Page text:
As Congress wrangles over renewing NCLB, legislators are tinkering with its most problematic provisions. Some propose postponing the 2014 universal proficiency deadline, as if postponement will somehow make universal proficiency less impossible. In his search for allies among the critics who've panned the law as too narrow in its focus, President Bush has begun talking about "every child" performing "at grade level, or above," as if a law that couldn't bring every child up to grade level will somehow now bring them all that high and higher.
No federal law will solve our problem. First, unlike national defense, the federal government owns no special expertise in public education. All it brings is another level of bureaucracy and a greater distance from classroom realities. Second, the root of our troubles lies in a generation of failed education reforms and our endemic national self-indulgence.
But if we do renew the law, as we most likely will, let's at least change the name to "Some Will Be Left Behind." For starters, it's the truth. Some children, and adults, simply can't, or won't, perform academically. It's absurd and futile to hold schools accountable for abilities, initiative, or supportive home lives that some students don't have. Proposed changes to NCLB, including a requirement that states prepare eighty percent of their graduates for college, continue to ignore the reality that eighty percent of Americans will be prepared for college only if we water down what college needs to be.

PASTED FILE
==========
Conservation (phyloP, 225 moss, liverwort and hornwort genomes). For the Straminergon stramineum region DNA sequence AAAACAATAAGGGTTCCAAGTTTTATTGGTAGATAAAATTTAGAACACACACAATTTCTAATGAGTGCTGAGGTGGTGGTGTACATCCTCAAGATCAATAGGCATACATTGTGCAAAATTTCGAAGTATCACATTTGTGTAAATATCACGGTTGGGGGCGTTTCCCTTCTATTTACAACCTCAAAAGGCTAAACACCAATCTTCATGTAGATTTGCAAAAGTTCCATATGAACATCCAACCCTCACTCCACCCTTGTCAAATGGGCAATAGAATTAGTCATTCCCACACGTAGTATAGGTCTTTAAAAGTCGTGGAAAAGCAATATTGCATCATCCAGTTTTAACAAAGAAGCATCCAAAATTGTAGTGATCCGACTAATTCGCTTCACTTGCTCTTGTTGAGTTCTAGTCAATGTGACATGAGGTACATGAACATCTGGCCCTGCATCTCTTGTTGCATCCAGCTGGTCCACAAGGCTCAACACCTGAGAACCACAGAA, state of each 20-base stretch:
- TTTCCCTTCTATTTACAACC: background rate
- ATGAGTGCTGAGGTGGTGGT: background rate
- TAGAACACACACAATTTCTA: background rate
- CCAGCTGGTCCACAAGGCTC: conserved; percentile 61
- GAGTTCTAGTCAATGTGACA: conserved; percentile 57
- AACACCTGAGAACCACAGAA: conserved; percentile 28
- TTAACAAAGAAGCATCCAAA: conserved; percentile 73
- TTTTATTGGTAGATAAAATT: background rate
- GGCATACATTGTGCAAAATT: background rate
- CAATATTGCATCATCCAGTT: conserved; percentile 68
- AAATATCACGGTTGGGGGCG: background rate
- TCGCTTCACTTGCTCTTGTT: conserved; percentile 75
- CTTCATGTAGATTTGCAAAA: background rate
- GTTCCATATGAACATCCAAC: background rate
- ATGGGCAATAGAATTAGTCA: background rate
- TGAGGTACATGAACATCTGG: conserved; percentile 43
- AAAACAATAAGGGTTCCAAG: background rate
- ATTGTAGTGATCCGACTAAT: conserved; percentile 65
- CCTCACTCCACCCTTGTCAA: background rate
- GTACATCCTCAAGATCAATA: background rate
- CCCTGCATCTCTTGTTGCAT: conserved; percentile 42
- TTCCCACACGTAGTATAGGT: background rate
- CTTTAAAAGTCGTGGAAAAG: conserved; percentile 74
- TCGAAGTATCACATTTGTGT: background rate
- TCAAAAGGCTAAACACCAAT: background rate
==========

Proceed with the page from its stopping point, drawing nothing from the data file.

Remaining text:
Renaming the law would deliver a valuable reminder. No one will be willing to sweat if success is guaranteed without it. It's in our national interest to care for the infirm and to ensure for all Americans, regardless of race or class, the opportunity to improve through diligent effort. School can help provide that opportunity. We need to teach our students that while effort doesn't guarantee success, indolent complacency almost always leads to failure. We need to warn them that without hard work and responsibility, they will be left behind.
Sadly, they're not the only ones who need to learn that lesson.
© 2007 Peter Berger
Peter Berger teaches English in Weathersfield, Vermont. Poor Elijah would be pleased to answer messages addressed to him in care of the editor.
The IP comments: Once again Poor Elijah is on target. No Child Left Behind is a slogan that has a nice ring to it, but it doesn't reflect reality.